This futuristic biosphere farm built 30-feet below the waves is growing strawberry, basil and lettuce without soil or pesticides, offering a glimpse into the future as global warming makes traditional farming increasingly challenging.
The ‘Nemo’s Garden’ project is the brainchild of Sergio Gamberini, owner of the scuba diving company Ocean Reef Group, and is located just off the coast of the commune of Noli in north-western Italy.
The project aims to develop an alternative way of farming deep below the surface of the sea where crops are protected from pests and extreme heat while green-house style pods provide the crops with freshwater nutrients and minerals.
Maintaining the conditions needed by plants, such as a constant temperature, light and freshwater, are less challenging under the sea where temperatures rarely vary and exposure to the sun is abundant.
The farm currently contains 6- Biosphere, which are air-filled plastic pods anchored to the seabed by ropes, chains and heavyweights. The structures float at depths between 4.5 to 10 metres (15 to 33 feet) depending on where is deemed most satisfactory for the crops inside.
The underwater greenhouses, which hold approximately 2,000 litres of air, are equipped with CO2 and oxygen sensors that monitor the air 24/7, providing data on air quality, illumination and temperature.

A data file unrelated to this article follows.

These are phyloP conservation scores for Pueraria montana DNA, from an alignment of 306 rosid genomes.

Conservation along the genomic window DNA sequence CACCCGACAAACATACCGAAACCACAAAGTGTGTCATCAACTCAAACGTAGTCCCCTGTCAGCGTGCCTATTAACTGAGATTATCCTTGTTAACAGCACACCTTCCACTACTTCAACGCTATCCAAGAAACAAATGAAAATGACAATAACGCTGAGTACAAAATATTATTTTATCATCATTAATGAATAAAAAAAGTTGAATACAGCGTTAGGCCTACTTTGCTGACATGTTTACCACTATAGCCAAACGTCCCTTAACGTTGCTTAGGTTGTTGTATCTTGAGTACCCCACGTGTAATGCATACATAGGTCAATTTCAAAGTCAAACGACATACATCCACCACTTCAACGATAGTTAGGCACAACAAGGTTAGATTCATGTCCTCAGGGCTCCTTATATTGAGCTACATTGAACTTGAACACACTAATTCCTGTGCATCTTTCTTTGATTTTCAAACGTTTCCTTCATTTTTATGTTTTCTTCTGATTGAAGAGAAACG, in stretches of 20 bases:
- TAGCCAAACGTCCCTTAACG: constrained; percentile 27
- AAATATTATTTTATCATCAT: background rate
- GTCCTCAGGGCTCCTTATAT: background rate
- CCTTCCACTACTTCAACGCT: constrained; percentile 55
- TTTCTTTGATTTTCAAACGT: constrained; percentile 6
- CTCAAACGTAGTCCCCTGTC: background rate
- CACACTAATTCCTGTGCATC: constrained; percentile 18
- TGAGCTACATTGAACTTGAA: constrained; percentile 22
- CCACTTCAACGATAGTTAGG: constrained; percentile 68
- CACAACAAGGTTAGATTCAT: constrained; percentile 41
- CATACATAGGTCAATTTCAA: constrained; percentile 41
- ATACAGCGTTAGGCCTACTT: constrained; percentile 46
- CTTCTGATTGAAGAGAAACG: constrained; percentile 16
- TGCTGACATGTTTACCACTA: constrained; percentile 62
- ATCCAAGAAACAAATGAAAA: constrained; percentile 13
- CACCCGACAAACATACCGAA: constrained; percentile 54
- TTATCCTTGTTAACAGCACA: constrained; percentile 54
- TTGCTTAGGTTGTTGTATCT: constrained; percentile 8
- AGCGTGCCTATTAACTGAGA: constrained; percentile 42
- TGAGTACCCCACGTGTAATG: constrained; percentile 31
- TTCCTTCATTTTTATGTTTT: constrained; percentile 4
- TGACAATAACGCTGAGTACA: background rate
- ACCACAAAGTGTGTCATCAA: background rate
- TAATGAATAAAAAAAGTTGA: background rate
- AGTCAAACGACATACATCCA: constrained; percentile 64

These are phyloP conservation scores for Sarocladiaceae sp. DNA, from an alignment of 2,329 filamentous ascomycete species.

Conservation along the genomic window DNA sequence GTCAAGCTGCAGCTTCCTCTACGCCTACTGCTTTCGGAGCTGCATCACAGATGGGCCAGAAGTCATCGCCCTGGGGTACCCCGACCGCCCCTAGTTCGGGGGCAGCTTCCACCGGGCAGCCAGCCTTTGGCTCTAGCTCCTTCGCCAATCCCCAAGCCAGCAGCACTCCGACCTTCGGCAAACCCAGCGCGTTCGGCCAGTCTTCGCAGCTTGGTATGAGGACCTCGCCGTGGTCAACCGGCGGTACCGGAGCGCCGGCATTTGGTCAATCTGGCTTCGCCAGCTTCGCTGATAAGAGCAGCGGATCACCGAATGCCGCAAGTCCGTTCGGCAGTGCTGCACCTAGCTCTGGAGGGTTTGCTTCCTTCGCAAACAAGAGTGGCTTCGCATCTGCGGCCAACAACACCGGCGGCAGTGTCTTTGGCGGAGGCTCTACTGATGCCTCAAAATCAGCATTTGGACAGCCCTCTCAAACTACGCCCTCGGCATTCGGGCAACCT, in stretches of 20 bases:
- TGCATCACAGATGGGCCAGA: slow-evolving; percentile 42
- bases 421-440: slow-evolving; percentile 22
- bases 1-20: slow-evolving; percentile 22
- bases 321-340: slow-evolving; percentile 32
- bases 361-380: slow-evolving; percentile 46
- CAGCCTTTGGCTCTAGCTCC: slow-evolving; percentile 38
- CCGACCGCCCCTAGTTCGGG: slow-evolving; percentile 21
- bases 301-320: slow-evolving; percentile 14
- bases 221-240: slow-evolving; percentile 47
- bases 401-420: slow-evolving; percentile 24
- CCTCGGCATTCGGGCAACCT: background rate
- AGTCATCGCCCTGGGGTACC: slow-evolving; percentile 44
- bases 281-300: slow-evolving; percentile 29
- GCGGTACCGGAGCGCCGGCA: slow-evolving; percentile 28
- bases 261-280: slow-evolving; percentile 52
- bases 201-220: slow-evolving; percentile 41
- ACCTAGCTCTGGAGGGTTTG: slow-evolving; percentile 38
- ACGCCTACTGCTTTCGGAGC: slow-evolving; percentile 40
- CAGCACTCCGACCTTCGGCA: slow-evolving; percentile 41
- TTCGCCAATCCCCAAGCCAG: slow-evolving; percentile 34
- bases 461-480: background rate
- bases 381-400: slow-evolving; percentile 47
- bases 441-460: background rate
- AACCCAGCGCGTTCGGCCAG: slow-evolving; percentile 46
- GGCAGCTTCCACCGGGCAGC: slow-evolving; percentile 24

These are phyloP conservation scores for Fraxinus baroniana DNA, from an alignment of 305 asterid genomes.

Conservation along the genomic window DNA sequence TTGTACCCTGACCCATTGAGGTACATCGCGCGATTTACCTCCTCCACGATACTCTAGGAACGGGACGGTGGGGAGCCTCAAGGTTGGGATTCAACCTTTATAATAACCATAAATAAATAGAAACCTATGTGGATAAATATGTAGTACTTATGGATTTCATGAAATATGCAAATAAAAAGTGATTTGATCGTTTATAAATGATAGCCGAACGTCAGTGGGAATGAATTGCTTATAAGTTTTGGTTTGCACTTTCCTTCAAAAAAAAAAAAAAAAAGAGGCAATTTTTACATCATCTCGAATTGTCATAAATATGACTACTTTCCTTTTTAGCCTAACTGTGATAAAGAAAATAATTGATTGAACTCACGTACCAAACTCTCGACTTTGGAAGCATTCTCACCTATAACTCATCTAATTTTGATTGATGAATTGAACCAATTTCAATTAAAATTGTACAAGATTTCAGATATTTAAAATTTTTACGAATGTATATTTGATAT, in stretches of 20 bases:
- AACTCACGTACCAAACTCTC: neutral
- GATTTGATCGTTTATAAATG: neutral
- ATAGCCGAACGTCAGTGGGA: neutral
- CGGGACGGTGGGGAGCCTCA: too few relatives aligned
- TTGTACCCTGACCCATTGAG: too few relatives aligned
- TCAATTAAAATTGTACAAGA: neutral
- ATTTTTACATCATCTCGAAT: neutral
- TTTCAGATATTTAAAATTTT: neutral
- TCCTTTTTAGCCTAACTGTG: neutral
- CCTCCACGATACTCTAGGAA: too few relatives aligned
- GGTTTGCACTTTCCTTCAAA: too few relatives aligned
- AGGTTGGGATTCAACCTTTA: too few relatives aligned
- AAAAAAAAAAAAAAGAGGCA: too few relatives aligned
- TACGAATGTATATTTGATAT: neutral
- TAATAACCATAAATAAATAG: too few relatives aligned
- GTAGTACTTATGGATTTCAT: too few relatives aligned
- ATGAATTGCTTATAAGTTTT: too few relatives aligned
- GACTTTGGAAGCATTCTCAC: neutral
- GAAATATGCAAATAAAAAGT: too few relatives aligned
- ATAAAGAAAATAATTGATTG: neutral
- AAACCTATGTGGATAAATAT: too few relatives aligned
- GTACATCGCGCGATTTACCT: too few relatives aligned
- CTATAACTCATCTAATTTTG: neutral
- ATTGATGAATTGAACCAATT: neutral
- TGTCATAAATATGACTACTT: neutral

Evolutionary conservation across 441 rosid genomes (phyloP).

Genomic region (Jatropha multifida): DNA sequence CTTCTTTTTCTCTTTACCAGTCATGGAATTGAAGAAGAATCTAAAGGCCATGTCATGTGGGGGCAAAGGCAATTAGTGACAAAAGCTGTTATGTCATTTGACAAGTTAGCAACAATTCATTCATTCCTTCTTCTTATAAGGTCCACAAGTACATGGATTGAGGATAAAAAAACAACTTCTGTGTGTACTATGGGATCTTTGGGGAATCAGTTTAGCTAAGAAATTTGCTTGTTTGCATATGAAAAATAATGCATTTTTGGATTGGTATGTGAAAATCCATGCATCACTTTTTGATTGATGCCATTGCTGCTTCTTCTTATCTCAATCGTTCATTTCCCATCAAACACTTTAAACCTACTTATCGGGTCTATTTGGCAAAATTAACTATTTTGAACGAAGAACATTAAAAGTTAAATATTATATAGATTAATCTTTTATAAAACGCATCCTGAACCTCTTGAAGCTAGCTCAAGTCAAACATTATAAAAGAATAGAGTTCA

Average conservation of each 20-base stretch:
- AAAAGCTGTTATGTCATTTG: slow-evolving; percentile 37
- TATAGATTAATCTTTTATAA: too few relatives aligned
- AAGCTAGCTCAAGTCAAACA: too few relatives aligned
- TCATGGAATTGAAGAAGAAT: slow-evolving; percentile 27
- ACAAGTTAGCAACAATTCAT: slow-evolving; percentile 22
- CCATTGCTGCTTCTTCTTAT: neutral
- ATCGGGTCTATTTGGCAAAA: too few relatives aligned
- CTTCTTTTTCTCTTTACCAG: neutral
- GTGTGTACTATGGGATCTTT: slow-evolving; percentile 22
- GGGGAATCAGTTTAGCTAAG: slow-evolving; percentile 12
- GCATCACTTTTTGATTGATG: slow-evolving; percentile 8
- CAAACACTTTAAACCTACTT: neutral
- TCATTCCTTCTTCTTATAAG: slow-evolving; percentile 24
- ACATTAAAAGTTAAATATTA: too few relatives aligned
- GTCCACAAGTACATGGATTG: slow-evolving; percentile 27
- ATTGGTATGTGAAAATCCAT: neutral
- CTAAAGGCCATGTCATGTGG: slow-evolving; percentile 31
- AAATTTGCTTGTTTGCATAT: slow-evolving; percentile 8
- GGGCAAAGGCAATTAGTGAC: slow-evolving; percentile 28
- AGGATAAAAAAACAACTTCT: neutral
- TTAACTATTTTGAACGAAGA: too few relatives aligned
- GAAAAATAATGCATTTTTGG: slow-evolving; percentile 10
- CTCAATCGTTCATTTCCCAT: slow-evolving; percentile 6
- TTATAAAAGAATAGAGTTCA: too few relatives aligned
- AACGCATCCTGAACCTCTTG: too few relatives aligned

As seen in the footage, divers can step into the pods and then check on the conditions of crops and pick them with their bodies still semi-submerged in the water.
A 3.6-metre (12-foot) tall, half-ton wireless communication system called the ‘Tree of life’ uses a network of sensors and gyroscopes to ensure that all the pods are anchored safely and not shifting out of place. Information from the sensors is fed back to a control tower on the coast.
The farming system is hydroponic-based meaning that no soil is used, instead the crops are fed with a nutrient-rich solution that is delivered directly to the roots.
The solution is pumped along a seedbed and fed directly to the plants while a solar-powered fan creates airflow within the biosphere reducing the humidity.
Importantly, the amount of water pumped into the system is minimal and normally only necessary early on in the plants’ life as the condensation system provides them with plenty of freshwater.
Reducing the amount of water utilised in agriculture is one of the key aims of the project as, according to the Ocean Reef Group, traditional agriculture currently uses 70 percent of all freshwater worldwide, which they believe is simply unsustainable.
As water supplies are further constrained by global warming, they believe that alternative hydroponic systems will become increasingly vital in supporting the world’s food supply.
The biospheres have successfully grown a variety of fruits, vegetables and herbs including basil, lettuce and strawberries.
The Nemo’s Garden team hope to continue researching underwater farming methods and expand their operation in the future. Last month (July) they partnered with the German telecommunications giant Siemens and the Genoa-based consultancy firm Teksea.
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